The box model isn’t going anywhere for a long time and will continue to be the basic element shape for years yet, in my opinion. And every 2-dimensional box has what? 4 sides, 4 corners. So all we need to be able to do is set an image for each side (tiled for the border) and each corner. Because let’s face it, anyone who wants drop-shadows probably wants rounded corners too.

      For instance:

      border-right: 10px transparent url(rightdropshadow.png) repeat-y;
      border-bottom: 10px transparent url(bottomdropshadow.png) repeat-x;
      corner-bottom-right: 10px transparent url(bottomrightdropshadow.png);

      … and so on.

    • 66.

      “What do you, the web designers of the world, want to do with shadows? Whats the end result you want to get?”

      getting analytical for a moment here, and kind of drafting my idea of this ‘item’ and how i’d see it working…

      first off, the JS and CSS code to activate the dropshadow or shadow effect should be similar to the border or bakground propery, as simply typing shadow (or drop-shadow) will allow for the multiple input of the data.

      first of a shadow can be of different intensity, so it’s going to need to have an intensity measure of some kind.
      i would think that, although 256 makes more programmatic sense in this case, a nice percentage should make anyone able to use this property and understand it’s workings a lot easier then an integer from 0 to 256 would; so I’d stick to a percentage.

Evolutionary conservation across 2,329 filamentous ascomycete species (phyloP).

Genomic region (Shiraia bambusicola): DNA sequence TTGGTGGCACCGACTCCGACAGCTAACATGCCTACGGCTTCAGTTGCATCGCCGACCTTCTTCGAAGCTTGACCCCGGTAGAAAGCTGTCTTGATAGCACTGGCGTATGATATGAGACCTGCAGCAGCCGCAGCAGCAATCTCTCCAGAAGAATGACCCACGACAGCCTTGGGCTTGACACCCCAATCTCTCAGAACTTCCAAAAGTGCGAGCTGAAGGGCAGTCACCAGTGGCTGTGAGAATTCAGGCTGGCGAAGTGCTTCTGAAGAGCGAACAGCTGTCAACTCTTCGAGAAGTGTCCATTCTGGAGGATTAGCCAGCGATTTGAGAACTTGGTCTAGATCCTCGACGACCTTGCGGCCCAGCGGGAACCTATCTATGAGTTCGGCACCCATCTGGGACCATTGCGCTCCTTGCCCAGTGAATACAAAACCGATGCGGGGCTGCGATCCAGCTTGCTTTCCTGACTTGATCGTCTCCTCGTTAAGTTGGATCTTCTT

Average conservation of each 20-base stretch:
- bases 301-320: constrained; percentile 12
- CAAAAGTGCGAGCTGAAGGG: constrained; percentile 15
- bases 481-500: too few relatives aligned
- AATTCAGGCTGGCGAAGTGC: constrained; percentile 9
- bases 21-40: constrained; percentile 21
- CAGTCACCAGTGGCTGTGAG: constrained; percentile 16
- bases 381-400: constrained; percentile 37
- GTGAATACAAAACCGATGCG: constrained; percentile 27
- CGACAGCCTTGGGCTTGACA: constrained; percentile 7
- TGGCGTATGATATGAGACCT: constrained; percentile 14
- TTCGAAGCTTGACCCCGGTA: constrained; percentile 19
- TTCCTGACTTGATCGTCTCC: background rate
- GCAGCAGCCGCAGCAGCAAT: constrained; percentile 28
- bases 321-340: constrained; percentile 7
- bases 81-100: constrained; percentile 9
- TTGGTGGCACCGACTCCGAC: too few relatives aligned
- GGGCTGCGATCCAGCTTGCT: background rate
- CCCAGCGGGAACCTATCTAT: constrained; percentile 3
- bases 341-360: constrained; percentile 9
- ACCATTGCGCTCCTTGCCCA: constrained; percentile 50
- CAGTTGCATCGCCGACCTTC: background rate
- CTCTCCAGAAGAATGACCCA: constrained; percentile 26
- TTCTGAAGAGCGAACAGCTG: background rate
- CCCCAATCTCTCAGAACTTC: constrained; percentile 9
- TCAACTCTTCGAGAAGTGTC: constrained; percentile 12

the inner working of the basic “shadow” would basically “duplicate” the container box that has this command, and place it one layer lower then the box it self.

      the created box would be opaque with the % amount, and offset to various sides.

      here is a rough example of how (using different properties) i would see this working for the width, height, opacity and all

      #shadow-div {
      shadowoffset:0px 0px 0px 0px;
      /* The offset here will basically work like “margin:” property; moving the box to the right, left top bottom just like for margin */
      /* Here is the trick, applaying this will cause the box to be 10 pixels larger on the right and 10 px larger on the left, therefore being bigger then the shadow-div it self*/
      /* Now that the box is actually being streched if the measures are positive,
      and made smaller if the measures are negative, but it is always absolutely
      positioned at the center of the shadow-div it self, and that accomplishes two
      things at once, it is basically acting as an offset and a “width and height”
      parameter. say I wanted the box to be all around i’d just have to write